The dominant way to define physical entities is by appeal to ideal physics (as opposed to current physics). However, it has been worried that physicalism understood in terms of ideal physics would be too liberal to rule out “psychism”, the view that mentality exists at the fundamental metaphysical level. In this article, I argue that whereas physicalism is incompatible with some psychist cases, such as the case of “phenomenalism” in which ideal physics adopts mental concepts to denote fundamental entities, physicalism (...)
    Remove from this list   Direct download (4 more)  
     
    Export citation  
     
    Bookmark   2 citations  
  28. Illusionism's Discontent.Balog Katalin - 2016 - Journal of Consciousness Studies 23 (11-12):40-51.
    Frankish positions his view, illusionism about qualia (a.k.a. eliminativist physicalism), in opposition to what he calls radical realism (dualism and neutral monism) and conservative realism (a.k.a. non-eliminativist physicalism). Against radical realism, he upholds physicalism. But he goes along with key premises of the Gap Arguments for radical realism, namely, 1) that epistemic/explanatory gaps exist between the physical and the phenomenal, and 2) that every truth should be perspicuously explicable from the fundamental truth about the world; and he concludes that because (...)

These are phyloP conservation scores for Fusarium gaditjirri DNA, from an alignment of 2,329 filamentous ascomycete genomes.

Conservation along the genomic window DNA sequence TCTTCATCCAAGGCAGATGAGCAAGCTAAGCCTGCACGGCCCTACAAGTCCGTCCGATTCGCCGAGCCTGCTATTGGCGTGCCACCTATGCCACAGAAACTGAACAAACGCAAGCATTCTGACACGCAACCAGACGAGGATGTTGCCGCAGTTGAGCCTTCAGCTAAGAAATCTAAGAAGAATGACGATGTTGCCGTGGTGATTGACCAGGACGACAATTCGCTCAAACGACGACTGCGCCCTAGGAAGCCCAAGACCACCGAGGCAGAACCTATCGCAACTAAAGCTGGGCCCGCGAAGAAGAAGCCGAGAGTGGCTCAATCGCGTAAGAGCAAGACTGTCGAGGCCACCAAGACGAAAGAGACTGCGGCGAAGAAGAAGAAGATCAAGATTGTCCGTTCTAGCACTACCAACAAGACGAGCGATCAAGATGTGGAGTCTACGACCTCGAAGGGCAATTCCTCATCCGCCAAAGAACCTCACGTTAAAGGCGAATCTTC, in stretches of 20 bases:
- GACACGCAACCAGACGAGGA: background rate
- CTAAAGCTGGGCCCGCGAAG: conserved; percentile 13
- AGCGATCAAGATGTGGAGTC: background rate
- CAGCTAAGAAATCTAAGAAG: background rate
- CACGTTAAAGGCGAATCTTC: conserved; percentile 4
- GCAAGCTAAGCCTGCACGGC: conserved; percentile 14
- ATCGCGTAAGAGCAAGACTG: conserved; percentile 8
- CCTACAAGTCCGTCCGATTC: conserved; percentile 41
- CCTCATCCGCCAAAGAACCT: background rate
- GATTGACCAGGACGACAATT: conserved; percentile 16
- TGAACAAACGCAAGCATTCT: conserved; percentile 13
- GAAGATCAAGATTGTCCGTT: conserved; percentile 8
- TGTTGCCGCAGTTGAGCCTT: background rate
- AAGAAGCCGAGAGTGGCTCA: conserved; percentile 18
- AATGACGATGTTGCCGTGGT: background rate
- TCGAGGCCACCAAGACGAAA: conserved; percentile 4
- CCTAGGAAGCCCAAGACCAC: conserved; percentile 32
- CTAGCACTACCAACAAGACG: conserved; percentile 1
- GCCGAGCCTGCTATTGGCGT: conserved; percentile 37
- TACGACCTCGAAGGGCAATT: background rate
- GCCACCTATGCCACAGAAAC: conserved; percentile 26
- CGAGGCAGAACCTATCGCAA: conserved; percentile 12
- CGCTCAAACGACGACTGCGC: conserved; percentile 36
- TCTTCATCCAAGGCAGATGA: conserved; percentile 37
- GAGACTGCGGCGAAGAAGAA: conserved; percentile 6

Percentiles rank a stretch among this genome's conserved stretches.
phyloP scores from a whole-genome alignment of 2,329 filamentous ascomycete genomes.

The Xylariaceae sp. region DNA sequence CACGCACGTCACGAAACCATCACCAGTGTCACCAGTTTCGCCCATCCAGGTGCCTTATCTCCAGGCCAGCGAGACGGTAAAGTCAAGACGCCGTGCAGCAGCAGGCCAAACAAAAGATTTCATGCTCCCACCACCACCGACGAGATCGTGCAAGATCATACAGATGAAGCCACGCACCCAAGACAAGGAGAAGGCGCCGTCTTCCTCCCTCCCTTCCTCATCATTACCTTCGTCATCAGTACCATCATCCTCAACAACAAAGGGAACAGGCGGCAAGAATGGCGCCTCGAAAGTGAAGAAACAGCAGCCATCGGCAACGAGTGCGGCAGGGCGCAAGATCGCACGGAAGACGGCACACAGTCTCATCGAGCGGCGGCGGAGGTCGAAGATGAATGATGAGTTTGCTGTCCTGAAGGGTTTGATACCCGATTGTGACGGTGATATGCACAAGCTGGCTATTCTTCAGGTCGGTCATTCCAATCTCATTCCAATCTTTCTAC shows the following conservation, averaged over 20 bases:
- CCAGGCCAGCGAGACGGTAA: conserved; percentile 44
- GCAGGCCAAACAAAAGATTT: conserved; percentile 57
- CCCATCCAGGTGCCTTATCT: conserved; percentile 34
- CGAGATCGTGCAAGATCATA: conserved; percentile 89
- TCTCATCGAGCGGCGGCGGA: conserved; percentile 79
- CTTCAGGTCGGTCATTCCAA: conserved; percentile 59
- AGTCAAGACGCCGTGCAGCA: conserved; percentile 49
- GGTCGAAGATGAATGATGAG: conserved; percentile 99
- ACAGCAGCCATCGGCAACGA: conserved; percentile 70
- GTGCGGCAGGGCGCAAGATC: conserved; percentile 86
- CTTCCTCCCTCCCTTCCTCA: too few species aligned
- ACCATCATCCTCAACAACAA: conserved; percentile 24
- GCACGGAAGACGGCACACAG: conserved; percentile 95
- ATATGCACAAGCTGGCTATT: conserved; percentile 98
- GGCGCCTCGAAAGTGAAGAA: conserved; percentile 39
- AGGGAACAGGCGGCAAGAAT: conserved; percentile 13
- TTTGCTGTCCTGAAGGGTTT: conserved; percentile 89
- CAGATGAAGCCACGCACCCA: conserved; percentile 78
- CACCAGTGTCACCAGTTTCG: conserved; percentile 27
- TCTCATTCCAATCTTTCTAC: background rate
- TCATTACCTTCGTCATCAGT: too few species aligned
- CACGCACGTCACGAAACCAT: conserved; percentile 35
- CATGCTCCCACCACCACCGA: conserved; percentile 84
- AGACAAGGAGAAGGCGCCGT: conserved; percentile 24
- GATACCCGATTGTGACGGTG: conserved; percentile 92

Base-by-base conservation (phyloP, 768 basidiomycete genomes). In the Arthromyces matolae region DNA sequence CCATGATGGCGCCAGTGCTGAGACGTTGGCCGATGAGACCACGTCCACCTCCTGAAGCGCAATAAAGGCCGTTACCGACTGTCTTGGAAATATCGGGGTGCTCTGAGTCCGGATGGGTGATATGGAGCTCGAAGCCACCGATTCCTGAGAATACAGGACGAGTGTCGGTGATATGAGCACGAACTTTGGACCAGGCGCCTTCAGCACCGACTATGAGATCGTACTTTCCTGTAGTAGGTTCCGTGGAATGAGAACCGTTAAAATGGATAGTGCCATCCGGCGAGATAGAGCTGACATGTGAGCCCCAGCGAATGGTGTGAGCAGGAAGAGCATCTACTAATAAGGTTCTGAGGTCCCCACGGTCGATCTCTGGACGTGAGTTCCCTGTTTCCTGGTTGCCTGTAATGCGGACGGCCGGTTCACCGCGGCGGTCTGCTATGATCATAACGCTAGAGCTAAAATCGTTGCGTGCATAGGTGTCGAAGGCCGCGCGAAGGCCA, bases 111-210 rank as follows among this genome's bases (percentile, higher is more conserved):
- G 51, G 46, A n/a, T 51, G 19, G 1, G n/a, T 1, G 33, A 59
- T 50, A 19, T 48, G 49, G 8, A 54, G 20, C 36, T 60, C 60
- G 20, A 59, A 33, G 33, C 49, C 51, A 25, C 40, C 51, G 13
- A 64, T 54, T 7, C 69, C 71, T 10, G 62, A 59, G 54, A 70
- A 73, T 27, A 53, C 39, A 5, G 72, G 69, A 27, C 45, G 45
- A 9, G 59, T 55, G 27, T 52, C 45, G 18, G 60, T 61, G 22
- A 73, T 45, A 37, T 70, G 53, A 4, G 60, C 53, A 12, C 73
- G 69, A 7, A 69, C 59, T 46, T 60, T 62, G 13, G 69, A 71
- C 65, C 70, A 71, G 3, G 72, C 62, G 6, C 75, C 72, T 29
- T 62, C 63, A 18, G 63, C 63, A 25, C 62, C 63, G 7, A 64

Remove from this list   Direct download (2 more)  
     
    Export citation  
     
    Bookmark   1 citation  
  29. Materialism and the Concept of Motion in Locke's Theory of Sense-Idea Causation.P. J. White - 1971 - Studies in History and Philosophy of Science Part A 2 (2):97.
  30. Swinburne’s Modal Argument for Dualism: Epistemically Circular.William Hasker - 1998 - Faith and Philosophy 15 (3):366-370.
    Most critics of Richard Swinburne’s modal argument for mind-body substance dualism have alleged that the argument is unsound, either because its premises are false or because it commits a modal fallacy. I show that the argument is epistemically circular, and thus provides no support for its conclusion even if it is sound.
    Remove from this list   Direct download (5 more)  
     
    Export citation  
     
    Bookmark   1 citation  
  31. In Defence of Type-A Materialism.Roberto Horácio Sá Pereira - 2016 - Diametros 49:68-83.
    In this paper, I argue against the phenomenal concept strategy and in favor of what Chalmers has called type-A materialism. On her release, Mary makes no cognitive discovery at all; not even a thin non-possibility-eliminating discovery, as Tye has recently claimed. When she is imprisoned, Mary already knows everything that is to be known about the phenomenal character of her experiences. What Mary acquires is a new non-cognitive and nonconceptual representation.